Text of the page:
It’s stone crab season! As of Oct. 15, Keys commercial fishermen and -women have been bringing up their traps, hoping against all hope that they are full of the shellfish with the black-tipped claws. And locals have been on the hunt for them as well, showing up at restaurants this past weekend to order the first catch of the season … and sometimes being disappointed. One Keys Weekly staff member reports that at least one eatery in Marathon was sold out of their stone crab special, and Key Largo Fisheries was sold out of the colossal jumbo crab on Oct. 18. So what gives?

As one commercial fisherman colorfully put it, “I could catch more crabs on Duval Street right now than in the Florida Bay.”

Understandably, Bill Kelly, the executive director of the Florida Keys Commercial Fisherman’s Association, expressed himself in a more understated way. 

“It’s not overwhelming, I can tell you that,” he told Keys Weekly about the 2021 stone crab harvest’s first weekend.

Gary Graves, vice president at Marathon’s Keys Fisheries Market & Marina, which buys stone crabs from the commercial fisherman then sells them to the public, is a little more blunt.

“The catch is way off in our area,” he said. “It’s very slow. But it’s the second day of season. It’s hard to predict.”

Kelly explained that the stone crab catch has been off since Hurricane Irma, which stripped the mud off the limestone rock prevalent throughout the area. 

“We affectionately refer to stone crab as ‘ditch diggers,’ because they live in the mud,” he said. “What happened is we saw these animals move out of the area. A typical year, (the total catch) would be 2.9 million pounds or 3.2. And last year, the number was 2.2 million.”

Tom Hill is the owner/manager of Key Largo Fisheries, which also buys stone crab from commercial fishermen. He says the low catch is due, in part, to the recent calm weather. 

“When there’s wind, stone crabs move around looking for food,” he explained.

One commercial fisherman, who wishes to remain anonymous, said that “I got a 1/4 pound per trap average on my opener. I was hopeful for a full pound per trap average. A good middle of the road average would be 1/2 pound per trap.”

However, the fisherman pointed out one benefit of the low-supply, high-demand situation.

“I’m pleased with the market. My prices are good,” he said.

The fisheries won’t reveal the exact prices that they are buying stone crab for from the fishermen, but Hill of Key Largo Fisheries does admit that the number is “elevated.”

“Supply and demand is the biggest law: When there’s not a lot of supply, the demand is high and prices go up,” he said. “But the price today, Saturday or yesterday isn’t necessarily the price next Saturday. The first couple of days, people really want stone crabs. After that it goes to what the market is.”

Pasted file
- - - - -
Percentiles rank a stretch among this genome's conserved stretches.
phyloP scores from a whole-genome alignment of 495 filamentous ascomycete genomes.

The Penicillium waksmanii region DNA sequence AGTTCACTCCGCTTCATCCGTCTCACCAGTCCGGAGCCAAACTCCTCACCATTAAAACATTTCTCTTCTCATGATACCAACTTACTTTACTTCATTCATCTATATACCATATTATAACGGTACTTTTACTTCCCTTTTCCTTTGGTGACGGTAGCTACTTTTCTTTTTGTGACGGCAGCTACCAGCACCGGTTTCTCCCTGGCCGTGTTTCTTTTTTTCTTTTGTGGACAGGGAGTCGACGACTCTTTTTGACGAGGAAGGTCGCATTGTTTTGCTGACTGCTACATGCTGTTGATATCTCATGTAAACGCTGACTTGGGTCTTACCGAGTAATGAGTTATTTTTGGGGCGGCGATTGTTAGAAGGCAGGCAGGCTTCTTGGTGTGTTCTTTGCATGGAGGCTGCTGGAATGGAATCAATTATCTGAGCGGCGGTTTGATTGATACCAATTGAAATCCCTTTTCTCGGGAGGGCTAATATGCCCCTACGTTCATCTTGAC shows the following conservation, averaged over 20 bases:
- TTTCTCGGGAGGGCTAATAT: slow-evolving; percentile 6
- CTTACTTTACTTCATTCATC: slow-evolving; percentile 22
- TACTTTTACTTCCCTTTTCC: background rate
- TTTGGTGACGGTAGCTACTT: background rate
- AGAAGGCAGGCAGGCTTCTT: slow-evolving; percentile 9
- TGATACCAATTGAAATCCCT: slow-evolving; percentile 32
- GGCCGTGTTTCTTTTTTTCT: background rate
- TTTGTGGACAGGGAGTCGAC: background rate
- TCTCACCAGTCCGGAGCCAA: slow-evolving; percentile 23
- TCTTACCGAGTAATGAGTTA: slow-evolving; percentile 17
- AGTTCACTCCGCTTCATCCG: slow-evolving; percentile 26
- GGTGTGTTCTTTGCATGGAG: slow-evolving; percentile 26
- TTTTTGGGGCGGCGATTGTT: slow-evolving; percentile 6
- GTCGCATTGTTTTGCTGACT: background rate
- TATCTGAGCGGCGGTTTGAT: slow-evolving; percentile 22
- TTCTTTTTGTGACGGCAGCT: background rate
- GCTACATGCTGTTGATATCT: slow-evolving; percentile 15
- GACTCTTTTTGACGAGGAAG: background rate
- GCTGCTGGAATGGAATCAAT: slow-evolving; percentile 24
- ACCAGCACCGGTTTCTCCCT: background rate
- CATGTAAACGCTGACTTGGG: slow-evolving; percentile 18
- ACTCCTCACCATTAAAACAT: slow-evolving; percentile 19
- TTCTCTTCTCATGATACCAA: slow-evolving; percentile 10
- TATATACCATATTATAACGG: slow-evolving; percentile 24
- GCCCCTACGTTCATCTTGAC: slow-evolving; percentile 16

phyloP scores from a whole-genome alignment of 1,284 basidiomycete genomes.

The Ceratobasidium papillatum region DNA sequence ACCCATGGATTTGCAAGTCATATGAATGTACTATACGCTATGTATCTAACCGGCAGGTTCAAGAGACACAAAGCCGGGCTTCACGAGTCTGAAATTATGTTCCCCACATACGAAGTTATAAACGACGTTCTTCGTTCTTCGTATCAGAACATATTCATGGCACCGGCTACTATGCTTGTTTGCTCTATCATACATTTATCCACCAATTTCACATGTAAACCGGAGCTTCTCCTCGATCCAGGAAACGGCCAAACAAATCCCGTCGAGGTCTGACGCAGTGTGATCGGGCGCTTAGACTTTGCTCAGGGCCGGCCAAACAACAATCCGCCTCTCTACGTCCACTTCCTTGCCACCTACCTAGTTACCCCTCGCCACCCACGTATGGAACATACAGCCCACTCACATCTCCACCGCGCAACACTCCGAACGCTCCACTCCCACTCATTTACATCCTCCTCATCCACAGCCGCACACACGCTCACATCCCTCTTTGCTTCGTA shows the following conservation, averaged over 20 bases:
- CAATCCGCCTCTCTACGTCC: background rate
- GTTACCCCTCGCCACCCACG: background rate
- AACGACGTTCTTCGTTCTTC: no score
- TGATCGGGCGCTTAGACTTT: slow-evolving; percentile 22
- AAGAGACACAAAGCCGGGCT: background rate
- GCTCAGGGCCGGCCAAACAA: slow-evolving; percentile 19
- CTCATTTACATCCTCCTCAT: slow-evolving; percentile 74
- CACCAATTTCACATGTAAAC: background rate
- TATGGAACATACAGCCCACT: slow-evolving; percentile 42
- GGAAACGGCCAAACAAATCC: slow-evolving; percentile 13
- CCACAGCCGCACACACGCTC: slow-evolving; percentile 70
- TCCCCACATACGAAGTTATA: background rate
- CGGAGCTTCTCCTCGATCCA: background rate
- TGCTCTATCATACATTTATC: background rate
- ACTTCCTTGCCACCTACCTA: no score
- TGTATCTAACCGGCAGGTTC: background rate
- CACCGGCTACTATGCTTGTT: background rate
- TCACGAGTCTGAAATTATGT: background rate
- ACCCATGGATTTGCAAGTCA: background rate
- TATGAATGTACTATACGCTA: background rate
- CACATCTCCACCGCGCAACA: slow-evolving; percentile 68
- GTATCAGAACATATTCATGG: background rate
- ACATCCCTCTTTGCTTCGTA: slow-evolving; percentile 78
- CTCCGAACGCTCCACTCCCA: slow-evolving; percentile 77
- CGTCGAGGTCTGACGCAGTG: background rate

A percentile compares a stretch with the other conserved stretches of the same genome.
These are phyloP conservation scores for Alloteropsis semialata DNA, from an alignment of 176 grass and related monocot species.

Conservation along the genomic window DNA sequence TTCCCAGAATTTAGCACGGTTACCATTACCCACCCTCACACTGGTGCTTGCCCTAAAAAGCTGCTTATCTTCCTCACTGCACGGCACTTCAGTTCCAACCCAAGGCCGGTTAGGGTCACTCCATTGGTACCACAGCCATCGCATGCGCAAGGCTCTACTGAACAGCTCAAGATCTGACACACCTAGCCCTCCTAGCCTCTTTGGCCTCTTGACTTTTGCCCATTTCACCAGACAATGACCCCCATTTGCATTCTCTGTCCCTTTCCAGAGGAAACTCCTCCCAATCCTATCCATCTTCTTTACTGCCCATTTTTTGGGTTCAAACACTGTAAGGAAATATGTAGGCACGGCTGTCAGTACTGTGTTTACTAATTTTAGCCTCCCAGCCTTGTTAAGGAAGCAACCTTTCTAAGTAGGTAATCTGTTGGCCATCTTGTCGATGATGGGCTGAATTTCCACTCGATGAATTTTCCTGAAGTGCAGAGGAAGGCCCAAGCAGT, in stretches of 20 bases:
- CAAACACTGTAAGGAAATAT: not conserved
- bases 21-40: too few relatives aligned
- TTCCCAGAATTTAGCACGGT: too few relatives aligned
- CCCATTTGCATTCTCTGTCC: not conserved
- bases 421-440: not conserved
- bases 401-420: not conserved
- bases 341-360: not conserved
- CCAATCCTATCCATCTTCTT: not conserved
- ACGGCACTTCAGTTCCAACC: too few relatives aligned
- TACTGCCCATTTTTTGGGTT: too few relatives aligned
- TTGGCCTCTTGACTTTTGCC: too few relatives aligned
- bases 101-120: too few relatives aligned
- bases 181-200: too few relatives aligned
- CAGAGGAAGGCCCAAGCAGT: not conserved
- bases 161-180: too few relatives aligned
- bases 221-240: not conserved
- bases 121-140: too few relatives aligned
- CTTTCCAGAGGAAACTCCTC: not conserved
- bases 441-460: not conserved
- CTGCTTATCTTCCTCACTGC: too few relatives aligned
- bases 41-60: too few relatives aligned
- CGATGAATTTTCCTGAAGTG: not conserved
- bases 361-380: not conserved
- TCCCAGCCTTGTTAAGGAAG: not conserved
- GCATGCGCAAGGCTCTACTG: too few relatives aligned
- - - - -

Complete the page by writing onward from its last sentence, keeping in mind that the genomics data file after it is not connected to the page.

As of press time, local fisheries were selling stone crab claws for a range of $30 to $65 per pound retail, depending upon the size. Which equals: big money.

“Ninety percent of stone crabs harvested in the U.S. come from Florida. In terms of economic value, the stone crab fishery to Monroe County is valued to be $35 million for the price coming off the boat,” said Kelly. 

However, he explained that “the turnover” of that $35 million — all the costs related to that catch, such as fuel, boat maintenance and dockage — is six times that amount, $210 million.

“If you take fish, lobsters and stone crab, the value with turnover is $900 million annually. Next to tourism, (commercial fishing) is the second largest economic engine in Monroe County and second largest employer, with 4,500 jobs,” Kelly said.

Even COVID-19 couldn’t dampen consumers’ enthusiasm for the claws with the tender, tasty meat. Though demand was diminished at first by restaurants closing at the beginning of the pandemic, the fisheries got crafty and worked on their internet campaigns so diners could get stone crab delivered to their door.

“The demand was still there for a quality product,” said Kelly. “(Diners) realized shipping charges were offset by the costs they would have paid for cocktails and parking.”

But Hill, who recently sold Key Largo Fisheries for $10.5 million and is assisting with the transition to the new owners, wants locals to keep on coming to their restaurant for their stone crab claws.

“Come on down and get some,” he said. “We’re here to serve the community. They make great Christmas presents. Or add it to Thanksgiving dinner.”

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Charlotte Twine fled her New York City corporate publishing life and happily moved to the Keys six years ago. She has written for Travel + Leisure, Allure, and Offshore magazines; Elle.com; and the Florida Keys Free Press. She loves her two elderly Pomeranians, writing stories that uplift and inspire, making children laugh, the color pink, tattoos, Johnny Cash, and her husband. Though not necessarily in that order.